We disagree with this reading of Section 103(h), the text of which does not obviously support their interpretation and is at best somewhat ambiguous. Contrary to their attempts to spin the language of Section 103(h) to include former railroads, a natural reading of that section confines the scope of application of Subchapter IV to bankruptcy petitioners who are railroads at the time of petition or thereafter. While Appellants focus on the broad possibilities of the term "concerning," they ignore the fact that this is essentially a connecting term, the scope and meaning of which is defined in part by the terms it modifies. In this case, the connected terms are "case," which is of course a "judicial proceeding for the determination of a controversy between parties wherein rights are enforced or protected, or wrongs are prevented and redressed." Black's Law Dictionary, (6th Ed.1990), and "railroad" which is defined in Section 101(44) using the present-tense "engaged." A chapter 11 bankruptcy "case" raised by an entity that has abandoned being engaged in transporting goods and people does not on the most natural reading of this language concern a railroad, it concerns a former railroad. The case can only be said to be "concerning a railroad" in the highly attenuated sense that rights asserted to the bankruptcy court by certain creditors arose from their interaction with what was at that time a carrier engaged in rail transportation.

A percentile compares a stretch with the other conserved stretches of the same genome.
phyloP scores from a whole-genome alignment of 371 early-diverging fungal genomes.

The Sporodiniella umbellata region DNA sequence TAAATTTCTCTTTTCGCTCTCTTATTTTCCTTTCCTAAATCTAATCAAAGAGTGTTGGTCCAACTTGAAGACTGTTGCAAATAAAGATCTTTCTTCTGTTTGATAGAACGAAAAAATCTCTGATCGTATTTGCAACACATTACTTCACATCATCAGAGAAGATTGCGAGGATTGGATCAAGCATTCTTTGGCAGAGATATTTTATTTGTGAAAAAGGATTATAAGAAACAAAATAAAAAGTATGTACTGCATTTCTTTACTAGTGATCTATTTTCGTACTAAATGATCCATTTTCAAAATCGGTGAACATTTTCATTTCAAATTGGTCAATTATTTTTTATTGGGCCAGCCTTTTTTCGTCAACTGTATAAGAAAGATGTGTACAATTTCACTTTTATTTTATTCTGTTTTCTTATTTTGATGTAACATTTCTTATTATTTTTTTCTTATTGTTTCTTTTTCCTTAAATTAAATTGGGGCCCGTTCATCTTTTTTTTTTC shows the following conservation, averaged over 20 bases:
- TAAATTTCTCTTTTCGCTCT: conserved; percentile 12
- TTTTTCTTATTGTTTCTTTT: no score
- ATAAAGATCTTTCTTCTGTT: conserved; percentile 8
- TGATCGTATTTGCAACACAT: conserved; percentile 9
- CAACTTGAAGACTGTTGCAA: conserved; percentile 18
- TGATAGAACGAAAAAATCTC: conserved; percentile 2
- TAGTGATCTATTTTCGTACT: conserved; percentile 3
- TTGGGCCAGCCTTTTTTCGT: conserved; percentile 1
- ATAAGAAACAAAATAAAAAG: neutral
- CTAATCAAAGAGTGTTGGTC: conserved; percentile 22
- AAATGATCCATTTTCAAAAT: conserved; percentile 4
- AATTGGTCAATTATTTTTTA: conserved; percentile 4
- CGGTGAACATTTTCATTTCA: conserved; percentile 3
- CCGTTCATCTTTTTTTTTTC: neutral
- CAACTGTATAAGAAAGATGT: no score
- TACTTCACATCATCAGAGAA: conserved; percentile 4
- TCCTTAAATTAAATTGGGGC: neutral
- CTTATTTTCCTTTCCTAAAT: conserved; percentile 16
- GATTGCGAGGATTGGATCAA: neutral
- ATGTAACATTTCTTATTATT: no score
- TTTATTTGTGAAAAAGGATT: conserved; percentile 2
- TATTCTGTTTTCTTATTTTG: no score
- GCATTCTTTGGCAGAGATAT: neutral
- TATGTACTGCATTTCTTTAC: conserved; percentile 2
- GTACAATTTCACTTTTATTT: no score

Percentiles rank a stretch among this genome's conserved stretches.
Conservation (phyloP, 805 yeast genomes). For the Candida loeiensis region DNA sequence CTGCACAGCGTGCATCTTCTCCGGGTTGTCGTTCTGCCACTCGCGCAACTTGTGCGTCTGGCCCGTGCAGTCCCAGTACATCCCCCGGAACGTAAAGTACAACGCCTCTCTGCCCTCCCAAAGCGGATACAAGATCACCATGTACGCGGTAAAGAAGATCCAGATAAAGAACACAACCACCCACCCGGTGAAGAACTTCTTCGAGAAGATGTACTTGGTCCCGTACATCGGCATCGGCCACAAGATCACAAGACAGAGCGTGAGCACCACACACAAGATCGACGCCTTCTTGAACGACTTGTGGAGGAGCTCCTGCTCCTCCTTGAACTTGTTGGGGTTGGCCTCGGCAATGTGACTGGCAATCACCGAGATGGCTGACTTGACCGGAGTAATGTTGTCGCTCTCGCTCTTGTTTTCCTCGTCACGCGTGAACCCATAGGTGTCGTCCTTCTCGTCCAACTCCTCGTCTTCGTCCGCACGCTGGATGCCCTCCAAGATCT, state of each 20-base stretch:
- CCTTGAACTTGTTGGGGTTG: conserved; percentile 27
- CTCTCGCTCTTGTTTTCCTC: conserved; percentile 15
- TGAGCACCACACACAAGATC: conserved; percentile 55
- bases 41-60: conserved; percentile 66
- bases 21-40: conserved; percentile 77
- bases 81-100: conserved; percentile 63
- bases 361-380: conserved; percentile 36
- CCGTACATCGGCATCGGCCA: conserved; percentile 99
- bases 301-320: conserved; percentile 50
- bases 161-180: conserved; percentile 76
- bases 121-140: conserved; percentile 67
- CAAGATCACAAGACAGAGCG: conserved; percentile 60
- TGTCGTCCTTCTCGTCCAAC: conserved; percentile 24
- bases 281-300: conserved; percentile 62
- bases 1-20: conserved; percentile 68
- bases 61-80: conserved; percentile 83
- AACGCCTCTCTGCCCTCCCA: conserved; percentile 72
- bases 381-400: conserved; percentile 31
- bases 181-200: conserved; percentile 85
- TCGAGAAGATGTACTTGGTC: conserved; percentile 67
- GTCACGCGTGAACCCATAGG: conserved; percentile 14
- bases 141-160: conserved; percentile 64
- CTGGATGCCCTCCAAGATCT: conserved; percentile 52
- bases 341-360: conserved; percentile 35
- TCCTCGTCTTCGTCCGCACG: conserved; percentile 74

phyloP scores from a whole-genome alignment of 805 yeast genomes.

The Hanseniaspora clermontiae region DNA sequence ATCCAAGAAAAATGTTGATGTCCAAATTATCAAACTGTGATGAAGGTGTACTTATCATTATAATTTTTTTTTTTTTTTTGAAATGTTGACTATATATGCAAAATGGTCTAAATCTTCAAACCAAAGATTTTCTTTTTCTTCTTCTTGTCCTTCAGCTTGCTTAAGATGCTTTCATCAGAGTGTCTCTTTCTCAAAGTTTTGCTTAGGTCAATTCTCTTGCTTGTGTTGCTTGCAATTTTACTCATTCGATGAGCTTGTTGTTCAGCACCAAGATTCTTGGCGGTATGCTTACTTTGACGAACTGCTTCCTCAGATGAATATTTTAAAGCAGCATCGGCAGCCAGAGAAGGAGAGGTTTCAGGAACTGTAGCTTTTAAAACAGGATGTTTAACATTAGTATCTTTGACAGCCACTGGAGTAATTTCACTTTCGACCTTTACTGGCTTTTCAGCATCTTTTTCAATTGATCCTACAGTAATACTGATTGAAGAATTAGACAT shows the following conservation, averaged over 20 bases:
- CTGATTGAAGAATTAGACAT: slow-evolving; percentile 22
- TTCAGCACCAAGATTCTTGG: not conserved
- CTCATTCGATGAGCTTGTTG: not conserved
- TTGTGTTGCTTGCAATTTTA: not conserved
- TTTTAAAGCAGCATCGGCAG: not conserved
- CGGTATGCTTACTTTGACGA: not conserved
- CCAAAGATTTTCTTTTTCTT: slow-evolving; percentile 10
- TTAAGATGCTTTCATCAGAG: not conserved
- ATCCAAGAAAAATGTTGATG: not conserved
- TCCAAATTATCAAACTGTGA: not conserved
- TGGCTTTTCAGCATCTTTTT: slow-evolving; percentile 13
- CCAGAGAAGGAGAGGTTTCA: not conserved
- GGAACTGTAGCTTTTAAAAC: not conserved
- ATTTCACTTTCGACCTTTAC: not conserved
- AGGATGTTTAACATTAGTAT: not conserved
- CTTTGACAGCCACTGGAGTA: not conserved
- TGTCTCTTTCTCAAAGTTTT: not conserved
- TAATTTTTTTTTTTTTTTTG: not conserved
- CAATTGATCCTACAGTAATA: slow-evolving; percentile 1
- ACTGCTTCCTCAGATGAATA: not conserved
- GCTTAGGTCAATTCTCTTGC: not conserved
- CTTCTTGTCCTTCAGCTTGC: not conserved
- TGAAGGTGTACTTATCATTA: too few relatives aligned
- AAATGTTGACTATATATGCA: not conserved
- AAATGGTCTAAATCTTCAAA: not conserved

Moreover, if the language of Section 103 seen in isolation may leave some doubt as to its meaning, any ambiguity permitting the reading urged by Appellants is removed by the terms and structure of Subchapter IV. See Nelson v. American Dredging Co., 143 F.3d 789, 797 (3rd Cir. 1998) (the plainness or ambiguity of statutory language is determined by reference to the language itself, the specific context in which that language is used, and the broader context of the statute as a whole). When a debtor petitions for bankruptcy in a case concerning a railroad, Subchapter IV provides special rules and procedural machinery which protect the public interest in the availability and continuation of rail travel and deal with other special problems in reorganizing or dissolving a railroad. For example, Section 1163 makes appointment of a bankruptcy trustee nominated by the Secretary of Transportation mandatory, while Section 1165 requires the bankruptcy court and trustee to consider the public interest in all actions. 11 U.S.C. §§ 1163, 1165. Section 1170 permits a court to authorize abandonment of a railroad line only if doing so is consistent with that interest. 11 U.S.C. § 1170(a) (2). Similarly, various sections of Subchapter IV reserve roles for the Secretary of Transportation, the ICC, and local regulators in the bankruptcy process, while others concern issues such as the handling of rolling stock equipment and the effect of rejection of leases of a railroad line. See 11 U.S.C. §§ 1163, 1164, 1166, 1168, 1169, 1170, 1172. These provisions function as an integrated scheme of procedural safeguards which are appropriate to and assume that the debtor is a railroad engaged in the transportation of persons or property. The design of Subchapter IV to protect the public interest in the provision of rail transportation thus manifests a Congressional intent that Section 103(h) be applied to require application of this statutory scheme in cases where it would be appropriate, i.e. when the debtor is a railroad or owner of trackage whose disposition of assets or reorganization could affect the public interest.